The Parable of Me and Mine-Story

February 18, 2010

This parable is from the Yogacara Bhumi Sutra.  The text was translated from Sanskrit or Pali into Chinese 284 CE.  This translation is by Albert Waley found in Buddhist Texts through the Ages (Conze et al, editors, 1954).

Some children were playing beside a river.  They made castles of sand and each child defended his castle and said, “This one is mine .”  They kept their castles separate and would not allow any mistakes about which was whose.  When the castles were all finished, one child kicked over someone else’s and completely destroyed it.  The owner of the castle flew into a rage, pulled the other child’s hair, struck him with his fist and bawled out, “He has ruined my castle! Co and help me punish him as he deserves.  “me along all of us The others all came to his help.  They beat the child with a stick and then stamped on him as he lay on the ground. . .  Then they went on playing  in their sand-castles, each saying, “This is mine; no one else may have it. Keep away!  Don’t touch my castle!”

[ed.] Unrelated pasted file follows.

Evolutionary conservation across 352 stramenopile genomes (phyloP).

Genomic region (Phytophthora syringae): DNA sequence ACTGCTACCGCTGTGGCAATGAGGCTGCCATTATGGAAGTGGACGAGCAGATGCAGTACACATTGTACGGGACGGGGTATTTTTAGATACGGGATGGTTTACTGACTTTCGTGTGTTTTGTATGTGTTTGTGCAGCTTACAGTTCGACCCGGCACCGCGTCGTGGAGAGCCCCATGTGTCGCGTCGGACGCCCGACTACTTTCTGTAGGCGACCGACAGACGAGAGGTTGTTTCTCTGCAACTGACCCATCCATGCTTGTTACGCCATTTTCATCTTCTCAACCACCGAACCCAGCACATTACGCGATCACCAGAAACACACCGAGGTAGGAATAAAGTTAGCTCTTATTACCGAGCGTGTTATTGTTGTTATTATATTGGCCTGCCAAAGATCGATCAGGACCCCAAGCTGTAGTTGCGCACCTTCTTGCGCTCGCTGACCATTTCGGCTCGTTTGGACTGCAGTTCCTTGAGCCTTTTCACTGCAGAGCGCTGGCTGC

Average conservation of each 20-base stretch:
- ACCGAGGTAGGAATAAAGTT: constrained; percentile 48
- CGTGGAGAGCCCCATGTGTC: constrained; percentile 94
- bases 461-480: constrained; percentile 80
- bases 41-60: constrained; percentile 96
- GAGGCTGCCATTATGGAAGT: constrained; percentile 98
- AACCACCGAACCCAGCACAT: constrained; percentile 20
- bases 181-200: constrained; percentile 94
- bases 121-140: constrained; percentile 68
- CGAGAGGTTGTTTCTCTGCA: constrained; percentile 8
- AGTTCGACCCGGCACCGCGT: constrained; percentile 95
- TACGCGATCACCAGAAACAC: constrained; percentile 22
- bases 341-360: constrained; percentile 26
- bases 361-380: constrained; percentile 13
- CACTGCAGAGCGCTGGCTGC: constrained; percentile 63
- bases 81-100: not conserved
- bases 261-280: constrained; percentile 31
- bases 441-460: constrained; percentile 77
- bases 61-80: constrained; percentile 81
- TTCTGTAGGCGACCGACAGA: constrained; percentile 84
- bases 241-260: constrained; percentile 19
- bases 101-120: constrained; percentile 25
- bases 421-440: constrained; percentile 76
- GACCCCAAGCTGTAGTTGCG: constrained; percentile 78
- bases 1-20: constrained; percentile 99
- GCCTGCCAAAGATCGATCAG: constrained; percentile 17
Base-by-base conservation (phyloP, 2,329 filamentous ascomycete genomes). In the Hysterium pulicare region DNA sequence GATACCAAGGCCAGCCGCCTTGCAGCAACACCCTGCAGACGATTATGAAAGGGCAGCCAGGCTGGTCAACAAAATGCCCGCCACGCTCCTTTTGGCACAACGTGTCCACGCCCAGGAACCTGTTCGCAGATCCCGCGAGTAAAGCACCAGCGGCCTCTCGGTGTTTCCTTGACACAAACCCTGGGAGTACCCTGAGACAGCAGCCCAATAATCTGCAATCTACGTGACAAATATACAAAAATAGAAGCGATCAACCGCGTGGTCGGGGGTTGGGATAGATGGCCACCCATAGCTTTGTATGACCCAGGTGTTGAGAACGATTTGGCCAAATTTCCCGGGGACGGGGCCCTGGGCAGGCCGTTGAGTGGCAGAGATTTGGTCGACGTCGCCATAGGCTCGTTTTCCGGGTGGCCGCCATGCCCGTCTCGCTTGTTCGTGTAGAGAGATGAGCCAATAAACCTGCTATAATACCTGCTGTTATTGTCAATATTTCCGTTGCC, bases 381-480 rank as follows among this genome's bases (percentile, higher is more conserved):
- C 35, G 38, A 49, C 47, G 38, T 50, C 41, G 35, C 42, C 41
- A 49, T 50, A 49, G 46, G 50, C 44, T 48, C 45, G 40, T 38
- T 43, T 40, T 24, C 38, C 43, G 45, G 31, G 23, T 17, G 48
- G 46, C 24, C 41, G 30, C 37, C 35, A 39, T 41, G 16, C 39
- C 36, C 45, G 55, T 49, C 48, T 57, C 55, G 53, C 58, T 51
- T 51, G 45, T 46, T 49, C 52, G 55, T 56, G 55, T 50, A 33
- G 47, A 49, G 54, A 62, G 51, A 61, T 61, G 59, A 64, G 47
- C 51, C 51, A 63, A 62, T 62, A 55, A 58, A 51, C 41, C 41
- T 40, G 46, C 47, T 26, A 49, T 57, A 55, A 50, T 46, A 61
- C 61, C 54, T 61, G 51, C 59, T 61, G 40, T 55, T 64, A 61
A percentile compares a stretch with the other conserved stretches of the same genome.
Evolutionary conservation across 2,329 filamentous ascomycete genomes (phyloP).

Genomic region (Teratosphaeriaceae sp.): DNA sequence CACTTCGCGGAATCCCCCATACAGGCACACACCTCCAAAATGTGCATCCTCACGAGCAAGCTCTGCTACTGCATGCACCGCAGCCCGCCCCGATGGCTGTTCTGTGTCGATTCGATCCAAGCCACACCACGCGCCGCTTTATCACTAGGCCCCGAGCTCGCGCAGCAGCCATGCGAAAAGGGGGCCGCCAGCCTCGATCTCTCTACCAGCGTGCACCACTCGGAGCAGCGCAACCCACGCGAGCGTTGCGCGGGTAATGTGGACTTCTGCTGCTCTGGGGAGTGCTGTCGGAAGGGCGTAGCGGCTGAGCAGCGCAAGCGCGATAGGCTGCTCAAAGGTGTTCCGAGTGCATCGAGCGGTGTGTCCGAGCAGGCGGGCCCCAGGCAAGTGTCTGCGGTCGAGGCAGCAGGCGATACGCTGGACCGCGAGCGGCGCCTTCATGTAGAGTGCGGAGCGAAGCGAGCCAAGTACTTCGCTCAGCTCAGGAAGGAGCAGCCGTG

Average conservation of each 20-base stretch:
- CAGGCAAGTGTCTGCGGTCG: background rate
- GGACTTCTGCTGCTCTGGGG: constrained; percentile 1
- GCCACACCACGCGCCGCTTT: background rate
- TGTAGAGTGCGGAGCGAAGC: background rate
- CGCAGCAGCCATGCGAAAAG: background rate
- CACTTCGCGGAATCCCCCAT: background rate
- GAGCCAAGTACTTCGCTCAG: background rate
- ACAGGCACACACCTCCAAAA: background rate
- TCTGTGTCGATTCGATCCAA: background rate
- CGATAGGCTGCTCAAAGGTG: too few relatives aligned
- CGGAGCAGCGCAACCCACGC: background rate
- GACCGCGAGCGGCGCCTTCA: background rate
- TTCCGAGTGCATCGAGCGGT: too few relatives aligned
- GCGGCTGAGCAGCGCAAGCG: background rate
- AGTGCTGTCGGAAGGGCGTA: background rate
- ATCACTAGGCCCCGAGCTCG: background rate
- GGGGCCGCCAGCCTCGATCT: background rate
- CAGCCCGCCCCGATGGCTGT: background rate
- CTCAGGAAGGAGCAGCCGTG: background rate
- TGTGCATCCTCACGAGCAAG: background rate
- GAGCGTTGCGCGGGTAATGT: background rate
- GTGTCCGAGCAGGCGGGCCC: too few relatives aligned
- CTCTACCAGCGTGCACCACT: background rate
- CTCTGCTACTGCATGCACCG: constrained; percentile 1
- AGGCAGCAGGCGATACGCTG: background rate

But evening came; it was getting dark and they all thought they ought to be going home.  No one cared what became of his castle.  One child stamped on his, another pushed his over with both his hands.  Then they turned away and went back, each to his home.

Behaviors resonate for centuries for both children and adults.   Today’s prized possessions and cherished ambitions are yesterday’s sand-castles.  What is left.

 

Additional Stories

This is a link to a Collection of Zen Stories     (usefulzenwords.com)